How to Repair Double-Hung Windows

Wood double-hung windows have been used in homes for years due to their design conformity and functionality.

At some point in time, a double-hung window can give out. A window repair is a do-it-yourself project you can tackle if you have time and the appropriate tools. Read on to learn how to repair double-hung windows.

Pry interior stops and parting strip away with a flat pry bar. Use a utility knife to help remove the stops if paint has sealed them into place.

Push the bottom sash outward and remove the sash from the window jam. Remove any old sash cord. Cut cords with a utility knife to free the window sash from the jamb. Repeat the steps to remove the top sash.

Open the access panel in the window jamb with a screwdriver to get to the weights. Lower the weights carefully and lift them out of the wall cavity. Check the pulleys at the top of the window jamb for old cord. Remove all of the old cord from pulleys, weights and wall cavity. Spray the pulley wheels with WD-40 to lubricate.

Replace old cord with 1/4-inch thick nylon cord or rope to avoid deterioration. Place new cord over the top of each pulley. Feed the cord down through the wall cavity and out of the access panel. Tie the ends of the cord to the to the weights and place them back into the wall cavity. The weights should sit at the bottom of the wall cavity.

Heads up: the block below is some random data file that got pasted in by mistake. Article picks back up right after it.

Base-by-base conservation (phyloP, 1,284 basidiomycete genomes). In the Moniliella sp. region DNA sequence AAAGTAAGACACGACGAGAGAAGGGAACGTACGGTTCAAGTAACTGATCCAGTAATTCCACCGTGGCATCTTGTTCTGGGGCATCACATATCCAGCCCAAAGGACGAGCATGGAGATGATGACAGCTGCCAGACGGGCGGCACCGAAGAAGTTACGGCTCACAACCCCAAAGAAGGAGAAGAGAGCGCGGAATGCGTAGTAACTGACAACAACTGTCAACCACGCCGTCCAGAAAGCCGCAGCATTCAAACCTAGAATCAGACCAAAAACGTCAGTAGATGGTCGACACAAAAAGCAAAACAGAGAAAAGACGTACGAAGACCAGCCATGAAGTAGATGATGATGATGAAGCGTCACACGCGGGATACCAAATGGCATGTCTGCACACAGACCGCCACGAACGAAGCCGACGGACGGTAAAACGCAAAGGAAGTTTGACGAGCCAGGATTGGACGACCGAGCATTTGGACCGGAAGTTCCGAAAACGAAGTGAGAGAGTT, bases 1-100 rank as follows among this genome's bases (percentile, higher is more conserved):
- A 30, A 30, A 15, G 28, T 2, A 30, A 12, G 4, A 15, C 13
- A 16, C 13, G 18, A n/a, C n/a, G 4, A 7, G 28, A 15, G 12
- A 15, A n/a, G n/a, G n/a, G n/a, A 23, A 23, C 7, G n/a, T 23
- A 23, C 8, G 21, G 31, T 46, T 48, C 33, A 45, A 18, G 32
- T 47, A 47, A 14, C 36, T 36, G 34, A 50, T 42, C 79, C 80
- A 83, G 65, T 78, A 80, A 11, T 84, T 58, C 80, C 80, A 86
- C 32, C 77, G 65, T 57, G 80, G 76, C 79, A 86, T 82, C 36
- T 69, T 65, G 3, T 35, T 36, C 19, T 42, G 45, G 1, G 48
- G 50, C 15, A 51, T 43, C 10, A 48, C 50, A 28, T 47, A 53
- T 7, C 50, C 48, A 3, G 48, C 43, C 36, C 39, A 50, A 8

Pull the cord taut. Cut the cord off 4 inches from the top pulleys. Tie knots in the cord and push the knots into the slots on each side of the sash. Make sure to place the knots so the inner window sash can move the entire length of the window jamb without impediment.

Put the window sashes back into place by replacing the top sash first. Nail the parting strip into the slot. Finish by replacing the bottom sash. Check the sliding action of the double hung window repair. Replace the access panel.

Replace the interior stops and trim. Nail the stops into place. Make sure the stops don't rub against the sash, but are tight enough to hold the sashes in place.

Things You Will Need

  • Utility knife
  • Pry bar
  • Sash cord or rope
  • Screwdriver
  • WD-40
  • Hammer
  • 6D finishing nails

Tips

  • Rub wax on the edges of a window sash for smooth sliding.
  • A small amount of oil or WD-40 on the pulleys make window sliding easier.

Warning

  • Avoid paint on cords and pulleys that can interfere with window movement.